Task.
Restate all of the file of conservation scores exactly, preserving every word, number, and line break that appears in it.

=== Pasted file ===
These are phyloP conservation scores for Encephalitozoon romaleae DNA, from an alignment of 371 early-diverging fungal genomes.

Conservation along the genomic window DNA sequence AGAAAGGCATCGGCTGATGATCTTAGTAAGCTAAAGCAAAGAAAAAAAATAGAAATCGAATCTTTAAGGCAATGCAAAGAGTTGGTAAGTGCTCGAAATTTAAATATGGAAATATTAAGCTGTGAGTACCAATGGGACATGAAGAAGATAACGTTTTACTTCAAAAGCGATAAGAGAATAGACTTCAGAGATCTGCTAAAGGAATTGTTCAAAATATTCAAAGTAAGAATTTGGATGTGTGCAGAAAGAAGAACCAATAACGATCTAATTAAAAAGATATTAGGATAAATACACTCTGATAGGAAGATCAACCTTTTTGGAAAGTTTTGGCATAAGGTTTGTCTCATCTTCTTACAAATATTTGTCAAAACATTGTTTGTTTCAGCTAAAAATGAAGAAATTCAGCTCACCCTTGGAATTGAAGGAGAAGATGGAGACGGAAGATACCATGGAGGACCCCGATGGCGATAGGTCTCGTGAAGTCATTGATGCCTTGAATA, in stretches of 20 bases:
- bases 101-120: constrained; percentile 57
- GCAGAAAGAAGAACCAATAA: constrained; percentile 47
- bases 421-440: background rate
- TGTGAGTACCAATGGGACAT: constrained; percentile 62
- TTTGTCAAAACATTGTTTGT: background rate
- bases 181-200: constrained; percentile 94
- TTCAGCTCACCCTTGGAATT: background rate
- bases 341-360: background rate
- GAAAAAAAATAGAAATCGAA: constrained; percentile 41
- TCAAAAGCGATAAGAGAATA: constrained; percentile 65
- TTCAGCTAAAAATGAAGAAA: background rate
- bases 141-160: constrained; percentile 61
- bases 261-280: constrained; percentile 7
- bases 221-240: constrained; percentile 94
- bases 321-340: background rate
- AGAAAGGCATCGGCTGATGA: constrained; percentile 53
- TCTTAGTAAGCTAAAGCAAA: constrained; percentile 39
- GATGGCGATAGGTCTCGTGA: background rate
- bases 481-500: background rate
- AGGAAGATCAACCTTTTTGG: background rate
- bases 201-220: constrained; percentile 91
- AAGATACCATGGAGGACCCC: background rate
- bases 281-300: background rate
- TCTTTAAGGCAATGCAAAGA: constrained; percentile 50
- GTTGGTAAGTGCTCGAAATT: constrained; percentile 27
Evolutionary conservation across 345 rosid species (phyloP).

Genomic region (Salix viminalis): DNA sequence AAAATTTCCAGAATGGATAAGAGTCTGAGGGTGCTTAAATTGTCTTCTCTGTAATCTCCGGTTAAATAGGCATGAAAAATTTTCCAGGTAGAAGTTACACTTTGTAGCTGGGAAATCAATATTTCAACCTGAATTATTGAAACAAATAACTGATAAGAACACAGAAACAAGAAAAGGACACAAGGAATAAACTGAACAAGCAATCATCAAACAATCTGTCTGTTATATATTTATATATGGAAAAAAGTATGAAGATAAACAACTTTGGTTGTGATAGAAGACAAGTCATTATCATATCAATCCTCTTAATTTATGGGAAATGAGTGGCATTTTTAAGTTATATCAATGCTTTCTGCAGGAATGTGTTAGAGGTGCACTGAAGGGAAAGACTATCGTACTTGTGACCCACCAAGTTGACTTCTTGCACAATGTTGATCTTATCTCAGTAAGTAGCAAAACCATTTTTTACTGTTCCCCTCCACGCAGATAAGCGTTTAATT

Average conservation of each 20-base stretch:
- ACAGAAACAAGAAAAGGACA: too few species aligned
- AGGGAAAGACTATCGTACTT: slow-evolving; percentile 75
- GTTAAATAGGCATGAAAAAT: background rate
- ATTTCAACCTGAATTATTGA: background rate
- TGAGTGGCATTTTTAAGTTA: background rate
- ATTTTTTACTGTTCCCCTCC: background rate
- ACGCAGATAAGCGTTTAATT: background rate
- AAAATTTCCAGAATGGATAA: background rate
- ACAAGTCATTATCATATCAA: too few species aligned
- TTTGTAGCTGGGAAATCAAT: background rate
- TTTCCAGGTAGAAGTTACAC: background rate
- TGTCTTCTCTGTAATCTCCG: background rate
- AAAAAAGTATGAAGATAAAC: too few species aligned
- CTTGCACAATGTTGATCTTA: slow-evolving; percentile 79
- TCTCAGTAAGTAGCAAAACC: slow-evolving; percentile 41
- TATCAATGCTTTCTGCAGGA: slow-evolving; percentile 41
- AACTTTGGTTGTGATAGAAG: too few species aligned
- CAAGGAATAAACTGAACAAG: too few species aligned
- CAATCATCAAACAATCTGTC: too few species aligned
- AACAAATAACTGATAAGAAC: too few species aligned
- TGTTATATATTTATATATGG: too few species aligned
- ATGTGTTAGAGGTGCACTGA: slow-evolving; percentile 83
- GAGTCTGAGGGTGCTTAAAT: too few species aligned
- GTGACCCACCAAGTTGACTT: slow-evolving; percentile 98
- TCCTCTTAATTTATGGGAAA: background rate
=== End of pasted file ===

These are phyloP conservation scores for Encephalitozoon romaleae DNA, from an alignment of 371 early-diverging fungal genomes.

Conservation along the genomic window DNA sequence AGAAAGGCATCGGCTGATGATCTTAGTAAGCTAAAGCAAAGAAAAAAAATAGAAATCGAATCTTTAAGGCAATGCAAAGAGTTGGTAAGTGCTCGAAATTTAAATATGGAAATATTAAGCTGTGAGTACCAATGGGACATGAAGAAGATAACGTTTTACTTCAAAAGCGATAAGAGAATAGACTTCAGAGATCTGCTAAAGGAATTGTTCAAAATATTCAAAGTAAGAATTTGGATGTGTGCAGAAAGAAGAACCAATAACGATCTAATTAAAAAGATATTAGGATAAATACACTCTGATAGGAAGATCAACCTTTTTGGAAAGTTTTGGCATAAGGTTTGTCTCATCTTCTTACAAATATTTGTCAAAACATTGTTTGTTTCAGCTAAAAATGAAGAAATTCAGCTCACCCTTGGAATTGAAGGAGAAGATGGAGACGGAAGATACCATGGAGGACCCCGATGGCGATAGGTCTCGTGAAGTCATTGATGCCTTGAATA, in stretches of 20 bases:
- bases 101-120: constrained; percentile 57
- GCAGAAAGAAGAACCAATAA: constrained; percentile 47
- bases 421-440: background rate
- TGTGAGTACCAATGGGACAT: constrained; percentile 62
- TTTGTCAAAACATTGTTTGT: background rate
- bases 181-200: constrained; percentile 94
- TTCAGCTCACCCTTGGAATT: background rate
- bases 341-360: background rate
- GAAAAAAAATAGAAATCGAA: constrained; percentile 41
- TCAAAAGCGATAAGAGAATA: constrained; percentile 65
- TTCAGCTAAAAATGAAGAAA: background rate
- bases 141-160: constrained; percentile 61
- bases 261-280: constrained; percentile 7
- bases 221-240: constrained; percentile 94
- bases 321-340: background rate
- AGAAAGGCATCGGCTGATGA: constrained; percentile 53
- TCTTAGTAAGCTAAAGCAAA: constrained; percentile 39
- GATGGCGATAGGTCTCGTGA: background rate
- bases 481-500: background rate
- AGGAAGATCAACCTTTTTGG: background rate
- bases 201-220: constrained; percentile 91
- AAGATACCATGGAGGACCCC: background rate
- bases 281-300: background rate
- TCTTTAAGGCAATGCAAAGA: constrained; percentile 50
- GTTGGTAAGTGCTCGAAATT: constrained; percentile 27
Evolutionary conservation across 345 rosid species (phyloP).

Genomic region (Salix viminalis): DNA sequence AAAATTTCCAGAATGGATAAGAGTCTGAGGGTGCTTAAATTGTCTTCTCTGTAATCTCCGGTTAAATAGGCATGAAAAATTTTCCAGGTAGAAGTTACACTTTGTAGCTGGGAAATCAATATTTCAACCTGAATTATTGAAACAAATAACTGATAAGAACACAGAAACAAGAAAAGGACACAAGGAATAAACTGAACAAGCAATCATCAAACAATCTGTCTGTTATATATTTATATATGGAAAAAAGTATGAAGATAAACAACTTTGGTTGTGATAGAAGACAAGTCATTATCATATCAATCCTCTTAATTTATGGGAAATGAGTGGCATTTTTAAGTTATATCAATGCTTTCTGCAGGAATGTGTTAGAGGTGCACTGAAGGGAAAGACTATCGTACTTGTGACCCACCAAGTTGACTTCTTGCACAATGTTGATCTTATCTCAGTAAGTAGCAAAACCATTTTTTACTGTTCCCCTCCACGCAGATAAGCGTTTAATT

Average conservation of each 20-base stretch:
- ACAGAAACAAGAAAAGGACA: too few species aligned
- AGGGAAAGACTATCGTACTT: slow-evolving; percentile 75
- GTTAAATAGGCATGAAAAAT: background rate
- ATTTCAACCTGAATTATTGA: background rate
- TGAGTGGCATTTTTAAGTTA: background rate
- ATTTTTTACTGTTCCCCTCC: background rate
- ACGCAGATAAGCGTTTAATT: background rate
- AAAATTTCCAGAATGGATAA: background rate
- ACAAGTCATTATCATATCAA: too few species aligned
- TTTGTAGCTGGGAAATCAAT: background rate
- TTTCCAGGTAGAAGTTACAC: background rate
- TGTCTTCTCTGTAATCTCCG: background rate
- AAAAAAGTATGAAGATAAAC: too few species aligned
- CTTGCACAATGTTGATCTTA: slow-evolving; percentile 79
- TCTCAGTAAGTAGCAAAACC: slow-evolving; percentile 41
- TATCAATGCTTTCTGCAGGA: slow-evolving; percentile 41
- AACTTTGGTTGTGATAGAAG: too few species aligned
- CAAGGAATAAACTGAACAAG: too few species aligned
- CAATCATCAAACAATCTGTC: too few species aligned
- AACAAATAACTGATAAGAAC: too few species aligned
- TGTTATATATTTATATATGG: too few species aligned
- ATGTGTTAGAGGTGCACTGA: slow-evolving; percentile 83
- GAGTCTGAGGGTGCTTAAAT: too few species aligned
- GTGACCCACCAAGTTGACTT: slow-evolving; percentile 98
- TCCTCTTAATTTATGGGAAA: background rate